A 2 amp charger is going to take several hours to charge a half-charged battery. If it's a 60 Amp-hour battery that's half charged, it's going to take 30 amp-hours to charge it. At 2 amps it will take 30/2 = 15 hours. And that's assuming a constant 2 amps that doesn't taper off as the battery charges.

The battery needs to be fully charged for a proper CCA test. If it's not, you'll get a low result. Are you sure the battery was fully charged for the test?
 
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jo10000_6

jo10000_6

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Thanks for the multimeter tip - I wasn’t aware so appreciate that.

I had the battery on for 12 hours ish - stuck her nose in the garage whilst It rained miserably -
I just thought a slow charge would be better.

When the weathers better I will try the multi meter.
 
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jo10000_6

jo10000_6

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Yes, I found that but it's not very helpful taking a week or more and numurous charge cycles to accertain the CCA.


Read this with morning tea. Didn’t understand it all but got the gist. Thanks Pappa John.

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Feb 9, 2008
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Question! When doing a CCA test. What percentage figure is required to be reached for a pass and is this figure defined in the national standard for starter batteries or just left to the tester to decide. Also, what is being tested in a CCA test...............capacity?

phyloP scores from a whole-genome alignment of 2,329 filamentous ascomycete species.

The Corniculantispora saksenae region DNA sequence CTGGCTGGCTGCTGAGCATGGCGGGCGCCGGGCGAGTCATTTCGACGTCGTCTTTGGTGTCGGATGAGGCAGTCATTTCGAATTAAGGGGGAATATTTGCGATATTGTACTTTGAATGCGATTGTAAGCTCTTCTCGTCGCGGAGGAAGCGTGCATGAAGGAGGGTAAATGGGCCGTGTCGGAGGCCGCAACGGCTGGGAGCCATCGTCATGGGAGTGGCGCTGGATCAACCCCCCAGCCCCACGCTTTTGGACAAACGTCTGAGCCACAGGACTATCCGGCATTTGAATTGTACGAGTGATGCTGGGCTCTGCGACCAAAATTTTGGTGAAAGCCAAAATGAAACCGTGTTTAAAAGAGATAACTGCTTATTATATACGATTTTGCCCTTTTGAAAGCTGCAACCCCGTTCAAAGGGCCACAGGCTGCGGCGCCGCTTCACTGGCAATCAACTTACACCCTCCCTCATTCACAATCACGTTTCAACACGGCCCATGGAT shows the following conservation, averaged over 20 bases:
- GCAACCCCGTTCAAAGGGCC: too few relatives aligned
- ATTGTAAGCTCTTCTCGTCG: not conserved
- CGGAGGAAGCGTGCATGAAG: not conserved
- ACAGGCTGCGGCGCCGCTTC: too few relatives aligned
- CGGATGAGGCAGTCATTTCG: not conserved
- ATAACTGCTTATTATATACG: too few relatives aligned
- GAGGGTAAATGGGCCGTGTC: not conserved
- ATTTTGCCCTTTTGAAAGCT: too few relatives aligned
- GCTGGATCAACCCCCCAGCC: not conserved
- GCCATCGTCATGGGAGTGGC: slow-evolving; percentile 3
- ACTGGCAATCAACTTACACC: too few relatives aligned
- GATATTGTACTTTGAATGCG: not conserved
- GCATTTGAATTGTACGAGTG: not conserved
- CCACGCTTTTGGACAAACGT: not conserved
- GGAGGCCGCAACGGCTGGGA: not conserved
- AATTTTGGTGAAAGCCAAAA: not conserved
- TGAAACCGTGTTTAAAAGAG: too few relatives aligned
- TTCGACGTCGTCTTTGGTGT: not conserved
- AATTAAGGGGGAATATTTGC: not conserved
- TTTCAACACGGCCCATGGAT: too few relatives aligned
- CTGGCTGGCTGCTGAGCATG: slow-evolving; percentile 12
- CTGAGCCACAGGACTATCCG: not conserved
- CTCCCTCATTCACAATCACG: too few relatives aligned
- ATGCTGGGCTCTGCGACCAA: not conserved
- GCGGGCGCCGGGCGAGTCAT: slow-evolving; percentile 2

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The most important function of a starter battery is starting the engine. Starter motors require a large current, several hundred amps, for a short time. The CCA (Cold Cranking Amps) test is designed to test how good a battery is in running a starter motor when cold.

For the CCA test, a known constant current load is applied for a defined time, and the voltage is monitored as it drops. Depending on the exact variety of the test (CCA, SAE, EN) the time and voltage limit are slightly different. If the voltage doesn't drop below the voltage limit in the defined time, the battery passes the test for that current value.

The high current capability of a battery depends on the surface area of the lead plates. Typically, the plates are thinner, there are more of them, and they are perforated to increase the surface area even more. Because of this, the battery can provide a high current for a short time in a reasonable size and weight.